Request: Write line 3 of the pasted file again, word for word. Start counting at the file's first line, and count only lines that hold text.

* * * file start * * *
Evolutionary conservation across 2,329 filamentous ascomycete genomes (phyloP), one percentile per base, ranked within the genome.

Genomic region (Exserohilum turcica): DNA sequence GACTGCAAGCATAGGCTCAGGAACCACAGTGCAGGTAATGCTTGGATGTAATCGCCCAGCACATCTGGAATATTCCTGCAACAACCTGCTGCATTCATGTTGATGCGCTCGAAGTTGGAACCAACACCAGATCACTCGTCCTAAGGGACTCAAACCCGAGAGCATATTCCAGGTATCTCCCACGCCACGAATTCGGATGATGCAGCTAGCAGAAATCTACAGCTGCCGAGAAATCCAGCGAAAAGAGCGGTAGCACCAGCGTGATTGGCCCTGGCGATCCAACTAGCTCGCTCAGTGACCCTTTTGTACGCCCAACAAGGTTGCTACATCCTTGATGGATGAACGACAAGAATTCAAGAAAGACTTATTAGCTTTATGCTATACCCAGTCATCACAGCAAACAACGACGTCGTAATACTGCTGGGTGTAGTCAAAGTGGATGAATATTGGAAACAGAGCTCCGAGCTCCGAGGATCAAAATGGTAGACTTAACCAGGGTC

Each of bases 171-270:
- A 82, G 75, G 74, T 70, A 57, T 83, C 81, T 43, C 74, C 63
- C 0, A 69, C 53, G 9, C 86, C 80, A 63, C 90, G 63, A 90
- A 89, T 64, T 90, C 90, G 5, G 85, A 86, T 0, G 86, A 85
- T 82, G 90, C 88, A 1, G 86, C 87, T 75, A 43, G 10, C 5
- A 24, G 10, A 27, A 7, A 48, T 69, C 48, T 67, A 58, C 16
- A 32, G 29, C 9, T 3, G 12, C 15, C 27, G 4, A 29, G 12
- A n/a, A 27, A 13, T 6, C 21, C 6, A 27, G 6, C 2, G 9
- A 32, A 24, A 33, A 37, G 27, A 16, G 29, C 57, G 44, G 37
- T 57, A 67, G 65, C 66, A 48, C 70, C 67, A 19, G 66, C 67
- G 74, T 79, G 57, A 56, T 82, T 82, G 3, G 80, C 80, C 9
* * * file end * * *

Each of bases 171-270: